Marstal started out as a natural harbour on the east coast of the island of Ærø. In 1514, it was described as a fishing village – the seeds of the successful shipping town that later grew. Marstal's shipping industry dates back to 1634, when it became possible to dodge Ærøskøbing's trading monopoly on the island. The town's location, beside one of Denmark's main shipping routes – the channel between kingdom and duchies – ensured a good tail wind for the shipping industry. By 1900 or so, this had culminated in a Danish registered fleet of more than 300 cargo ships and no fewer than eight shipyards in the harbour.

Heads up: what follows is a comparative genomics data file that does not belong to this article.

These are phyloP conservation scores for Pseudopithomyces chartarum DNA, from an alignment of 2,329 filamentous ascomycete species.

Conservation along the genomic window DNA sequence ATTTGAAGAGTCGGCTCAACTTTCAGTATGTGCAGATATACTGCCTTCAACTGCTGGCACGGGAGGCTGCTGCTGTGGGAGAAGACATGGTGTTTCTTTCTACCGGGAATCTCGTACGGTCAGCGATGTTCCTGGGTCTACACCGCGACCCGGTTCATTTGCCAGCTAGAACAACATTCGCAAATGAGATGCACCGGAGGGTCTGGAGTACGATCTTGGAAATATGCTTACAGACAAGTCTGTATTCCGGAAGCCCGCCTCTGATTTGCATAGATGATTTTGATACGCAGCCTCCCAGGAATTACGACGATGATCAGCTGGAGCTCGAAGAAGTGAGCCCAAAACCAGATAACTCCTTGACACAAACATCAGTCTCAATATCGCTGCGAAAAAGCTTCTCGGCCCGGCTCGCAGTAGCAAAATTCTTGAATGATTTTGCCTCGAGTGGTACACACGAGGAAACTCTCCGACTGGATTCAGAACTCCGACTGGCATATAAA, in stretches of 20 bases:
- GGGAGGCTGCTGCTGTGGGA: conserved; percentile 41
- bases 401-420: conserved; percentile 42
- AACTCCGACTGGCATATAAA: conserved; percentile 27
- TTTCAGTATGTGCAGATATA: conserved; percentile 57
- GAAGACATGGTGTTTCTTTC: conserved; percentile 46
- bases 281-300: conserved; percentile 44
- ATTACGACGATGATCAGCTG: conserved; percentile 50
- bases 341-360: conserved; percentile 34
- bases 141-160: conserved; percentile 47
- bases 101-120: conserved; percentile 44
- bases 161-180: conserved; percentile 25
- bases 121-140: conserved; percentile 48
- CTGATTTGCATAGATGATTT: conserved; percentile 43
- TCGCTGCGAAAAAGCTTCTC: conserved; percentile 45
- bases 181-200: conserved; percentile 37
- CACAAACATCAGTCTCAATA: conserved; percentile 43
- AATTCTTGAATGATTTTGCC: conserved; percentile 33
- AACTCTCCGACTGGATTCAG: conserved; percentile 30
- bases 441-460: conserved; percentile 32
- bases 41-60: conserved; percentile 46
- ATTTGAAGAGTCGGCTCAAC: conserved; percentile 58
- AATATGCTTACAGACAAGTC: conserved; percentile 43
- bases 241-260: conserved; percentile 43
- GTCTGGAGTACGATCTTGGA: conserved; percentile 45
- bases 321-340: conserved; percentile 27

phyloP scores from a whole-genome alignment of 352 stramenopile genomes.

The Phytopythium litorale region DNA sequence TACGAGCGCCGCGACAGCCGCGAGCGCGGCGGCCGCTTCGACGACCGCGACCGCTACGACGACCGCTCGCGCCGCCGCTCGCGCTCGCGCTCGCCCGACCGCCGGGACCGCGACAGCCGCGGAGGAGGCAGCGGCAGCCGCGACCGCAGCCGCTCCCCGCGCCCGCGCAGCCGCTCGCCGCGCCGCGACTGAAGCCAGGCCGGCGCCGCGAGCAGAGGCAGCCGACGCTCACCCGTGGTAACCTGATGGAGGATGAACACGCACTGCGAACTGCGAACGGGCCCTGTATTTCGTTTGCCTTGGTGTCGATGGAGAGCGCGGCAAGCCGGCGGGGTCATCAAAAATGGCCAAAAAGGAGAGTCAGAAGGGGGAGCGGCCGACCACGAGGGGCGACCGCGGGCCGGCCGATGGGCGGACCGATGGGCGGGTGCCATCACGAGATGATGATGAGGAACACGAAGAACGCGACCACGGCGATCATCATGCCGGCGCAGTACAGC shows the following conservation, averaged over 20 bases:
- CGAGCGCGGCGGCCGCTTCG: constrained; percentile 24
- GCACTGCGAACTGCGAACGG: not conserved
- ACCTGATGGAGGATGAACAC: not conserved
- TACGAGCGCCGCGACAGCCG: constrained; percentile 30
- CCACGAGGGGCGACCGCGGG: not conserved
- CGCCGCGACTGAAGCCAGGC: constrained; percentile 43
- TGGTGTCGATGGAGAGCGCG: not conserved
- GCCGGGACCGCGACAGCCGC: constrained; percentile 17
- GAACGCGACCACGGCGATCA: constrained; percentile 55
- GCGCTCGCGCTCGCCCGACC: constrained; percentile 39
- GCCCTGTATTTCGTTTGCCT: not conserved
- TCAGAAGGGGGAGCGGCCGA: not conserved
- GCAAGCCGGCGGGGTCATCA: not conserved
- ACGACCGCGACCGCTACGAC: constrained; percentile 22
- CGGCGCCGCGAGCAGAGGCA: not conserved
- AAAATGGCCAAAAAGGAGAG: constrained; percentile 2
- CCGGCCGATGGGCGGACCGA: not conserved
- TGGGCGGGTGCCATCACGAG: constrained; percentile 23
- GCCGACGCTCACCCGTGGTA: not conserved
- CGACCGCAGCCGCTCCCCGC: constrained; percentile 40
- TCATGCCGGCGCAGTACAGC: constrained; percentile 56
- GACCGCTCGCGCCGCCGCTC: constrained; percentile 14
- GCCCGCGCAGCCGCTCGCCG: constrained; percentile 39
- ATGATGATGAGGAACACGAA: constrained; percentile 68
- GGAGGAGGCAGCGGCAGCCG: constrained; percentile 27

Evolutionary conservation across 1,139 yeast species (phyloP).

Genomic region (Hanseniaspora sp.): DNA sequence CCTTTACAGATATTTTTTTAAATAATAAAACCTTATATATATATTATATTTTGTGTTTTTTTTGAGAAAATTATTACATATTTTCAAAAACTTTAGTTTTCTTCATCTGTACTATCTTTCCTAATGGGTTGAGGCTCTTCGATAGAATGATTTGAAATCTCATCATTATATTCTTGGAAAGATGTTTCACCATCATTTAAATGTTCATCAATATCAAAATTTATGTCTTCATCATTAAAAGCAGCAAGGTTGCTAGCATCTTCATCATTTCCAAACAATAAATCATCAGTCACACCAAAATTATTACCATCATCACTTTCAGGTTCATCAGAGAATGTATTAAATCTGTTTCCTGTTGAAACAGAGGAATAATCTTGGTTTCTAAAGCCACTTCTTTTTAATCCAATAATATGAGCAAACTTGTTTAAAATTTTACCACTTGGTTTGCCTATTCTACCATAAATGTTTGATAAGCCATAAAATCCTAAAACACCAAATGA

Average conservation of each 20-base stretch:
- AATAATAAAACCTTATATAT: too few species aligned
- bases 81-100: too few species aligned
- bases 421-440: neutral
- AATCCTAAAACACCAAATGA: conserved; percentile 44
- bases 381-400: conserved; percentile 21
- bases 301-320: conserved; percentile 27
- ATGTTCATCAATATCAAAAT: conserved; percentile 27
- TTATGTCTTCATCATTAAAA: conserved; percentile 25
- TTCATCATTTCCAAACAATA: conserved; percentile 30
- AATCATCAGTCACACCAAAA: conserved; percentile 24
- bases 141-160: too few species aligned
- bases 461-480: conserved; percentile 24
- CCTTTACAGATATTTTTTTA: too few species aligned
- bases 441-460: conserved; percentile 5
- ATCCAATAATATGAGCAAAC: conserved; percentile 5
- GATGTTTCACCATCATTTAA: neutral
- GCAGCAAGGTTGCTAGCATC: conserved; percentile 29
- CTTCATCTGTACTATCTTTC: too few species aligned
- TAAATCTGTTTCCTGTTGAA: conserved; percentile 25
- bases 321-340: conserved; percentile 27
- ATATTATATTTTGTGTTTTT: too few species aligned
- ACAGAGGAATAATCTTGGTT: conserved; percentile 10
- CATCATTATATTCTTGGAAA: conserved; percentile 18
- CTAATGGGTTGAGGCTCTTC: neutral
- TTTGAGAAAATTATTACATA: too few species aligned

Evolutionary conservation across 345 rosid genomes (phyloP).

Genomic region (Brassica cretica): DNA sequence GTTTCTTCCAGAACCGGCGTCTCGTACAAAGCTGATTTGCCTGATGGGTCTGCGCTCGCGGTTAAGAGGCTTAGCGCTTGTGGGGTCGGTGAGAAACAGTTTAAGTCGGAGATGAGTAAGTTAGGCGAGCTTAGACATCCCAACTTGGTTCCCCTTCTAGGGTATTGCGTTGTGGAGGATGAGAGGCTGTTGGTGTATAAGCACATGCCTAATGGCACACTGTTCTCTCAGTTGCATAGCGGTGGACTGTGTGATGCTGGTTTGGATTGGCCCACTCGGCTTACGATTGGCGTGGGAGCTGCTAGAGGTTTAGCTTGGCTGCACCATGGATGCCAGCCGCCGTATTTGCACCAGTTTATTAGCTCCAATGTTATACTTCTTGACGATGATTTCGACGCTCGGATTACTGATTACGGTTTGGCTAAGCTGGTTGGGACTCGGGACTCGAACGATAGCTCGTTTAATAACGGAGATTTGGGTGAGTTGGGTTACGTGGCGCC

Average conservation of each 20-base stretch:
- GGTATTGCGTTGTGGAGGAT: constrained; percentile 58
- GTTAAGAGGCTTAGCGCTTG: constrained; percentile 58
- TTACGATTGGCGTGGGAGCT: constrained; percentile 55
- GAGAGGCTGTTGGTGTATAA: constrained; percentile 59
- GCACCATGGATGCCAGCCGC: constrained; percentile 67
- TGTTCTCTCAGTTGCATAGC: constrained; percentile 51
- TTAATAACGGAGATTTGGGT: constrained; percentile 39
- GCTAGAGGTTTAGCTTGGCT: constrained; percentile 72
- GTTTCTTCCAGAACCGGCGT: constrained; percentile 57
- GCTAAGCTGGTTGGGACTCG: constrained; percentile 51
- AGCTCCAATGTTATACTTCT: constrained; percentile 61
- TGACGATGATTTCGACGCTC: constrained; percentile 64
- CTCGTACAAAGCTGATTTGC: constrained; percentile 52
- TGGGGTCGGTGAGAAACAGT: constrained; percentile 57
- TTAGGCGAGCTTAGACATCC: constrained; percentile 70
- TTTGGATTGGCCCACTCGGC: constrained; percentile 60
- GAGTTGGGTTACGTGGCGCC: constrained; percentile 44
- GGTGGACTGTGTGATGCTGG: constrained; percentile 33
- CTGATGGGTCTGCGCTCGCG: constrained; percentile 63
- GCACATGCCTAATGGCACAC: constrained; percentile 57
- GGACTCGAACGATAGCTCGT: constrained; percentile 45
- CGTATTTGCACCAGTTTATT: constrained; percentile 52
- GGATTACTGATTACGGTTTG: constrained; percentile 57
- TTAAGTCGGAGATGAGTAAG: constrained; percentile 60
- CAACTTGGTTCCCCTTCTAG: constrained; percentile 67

Denmark is a seafaring nation, and Marstal on the island of Ærø was once one of its foremost maritime centres. The local economy was founded on the sea, and the islanders have a tradition for contact with other nationalities. In the days of sail, both vessels and seamen from Marstal often sailed on Newfoundland, shipping salt cod from the Canadian province to countries like Spain, Greece, Italy and notably Portugal. This brought them into close contact with the inhabitants of these countries. From the 1890s up until the Second World War, no fewer than 110 Marstal schooners did the "Newfoundland run". Some of them have survived, including the "Bonavista". The winter of 1925-1926 was extremely harsh and five of the Marstal fleet's Newfoundland schooners were lost at sea, three of them without a trace. The Bonavista was a seasoned vessel of the Newfoundland run, but that winter she was caught off the Canadian coast in rough seas along with another Marstal schooner, Svalen ("the Swallow") which was wrecked on some rocks. It took a full 28 days before the Bonavista and her crew of five were brought safely to port, to the great relief of the families back home on Ærø. In 2000, the schooner was incorporated in the Danish maritime cultural heritage under the National Museum of Denmark. She is currently undergoing full restoration at a shipyard at the Marstal Maritime Museum.